Lastly, the usage of the internet is a necessity in the west, rather than an economic want. Whilst countries such as Bangladesh are moving in that direction, the internet with all its perks, has its drawbacks. The biggest avenue to market radicalism is not the Madrassas or the Mosques, it is the cyber economy. The liberalisation of the ICT industry in the west has created a forum for tech-savvy teenagers, whether it is a Muslim girl raised in Vancouver or an atheist boy from Manhattan, to be allowed to access information from whichever source they feel would fill a void in their lives. Unfortunately, a combination of mental health concerns, identity crisis heightened by loneliness and broader mental health worries, and paradoxically, a free and open society, has stemmed onto many youths with Muslim-backgrounds adopting an ideology of hate, terror and radicalism. This connection between mental health and youth radicalism, is supported by a strong proportion of academics in the west. 

It is true that by the basic definition of terrorism or radicalism, a majority of crimes are not committed by so-called Islamist terrorists, but by home-grown individuals. It is also true that Islam as a religion cannot and must not be blamed for creating this modern-day crisis, because under all circumstances this is a politically motivated and people-made predicament, wholeheartedly based on a sophisticated business-model, developed by groups such as Daesh. However, what is also true is that it is teenagers from families like mine and yours who are disappearing into the pits of radicalisation. As such, rather than making baseless calls of blaming parents or suggesting that because someone prays five times a day at an American mosque, he or she is a radicalised youth, let us observe the facts as they are. The biggest cause of youth radicalisation in the west is a severe lack of attention towards mental health. The sooner we realise this, the sooner we can find a solution.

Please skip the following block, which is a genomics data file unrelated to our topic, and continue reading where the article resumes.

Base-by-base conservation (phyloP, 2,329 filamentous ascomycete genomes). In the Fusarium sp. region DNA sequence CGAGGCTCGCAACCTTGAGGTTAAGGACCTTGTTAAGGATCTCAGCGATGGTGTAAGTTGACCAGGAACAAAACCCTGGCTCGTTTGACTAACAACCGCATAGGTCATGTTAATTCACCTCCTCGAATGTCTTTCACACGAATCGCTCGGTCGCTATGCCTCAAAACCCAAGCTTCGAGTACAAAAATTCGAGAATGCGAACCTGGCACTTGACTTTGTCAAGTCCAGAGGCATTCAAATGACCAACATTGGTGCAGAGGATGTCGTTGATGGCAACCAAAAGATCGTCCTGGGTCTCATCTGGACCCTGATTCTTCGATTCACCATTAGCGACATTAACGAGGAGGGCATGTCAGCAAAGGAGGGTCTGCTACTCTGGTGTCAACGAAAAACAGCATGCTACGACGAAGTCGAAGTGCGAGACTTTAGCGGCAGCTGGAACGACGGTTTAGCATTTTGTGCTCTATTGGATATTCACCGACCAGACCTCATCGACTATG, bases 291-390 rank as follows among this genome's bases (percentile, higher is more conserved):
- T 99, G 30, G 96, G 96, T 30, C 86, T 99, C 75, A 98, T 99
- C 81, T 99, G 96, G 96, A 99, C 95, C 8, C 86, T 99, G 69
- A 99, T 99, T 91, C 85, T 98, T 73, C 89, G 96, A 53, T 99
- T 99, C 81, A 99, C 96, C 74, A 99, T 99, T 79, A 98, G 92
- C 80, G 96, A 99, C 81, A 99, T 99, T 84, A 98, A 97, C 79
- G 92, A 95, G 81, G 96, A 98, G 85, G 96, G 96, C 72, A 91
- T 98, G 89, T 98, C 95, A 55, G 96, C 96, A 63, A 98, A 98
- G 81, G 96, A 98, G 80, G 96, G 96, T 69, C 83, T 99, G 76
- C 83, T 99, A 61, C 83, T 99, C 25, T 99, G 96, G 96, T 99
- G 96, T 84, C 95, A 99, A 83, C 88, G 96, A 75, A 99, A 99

The writer is a fourth year undergraduate student of Economics and International Relations, University of Toronto. E-mail: [email protected]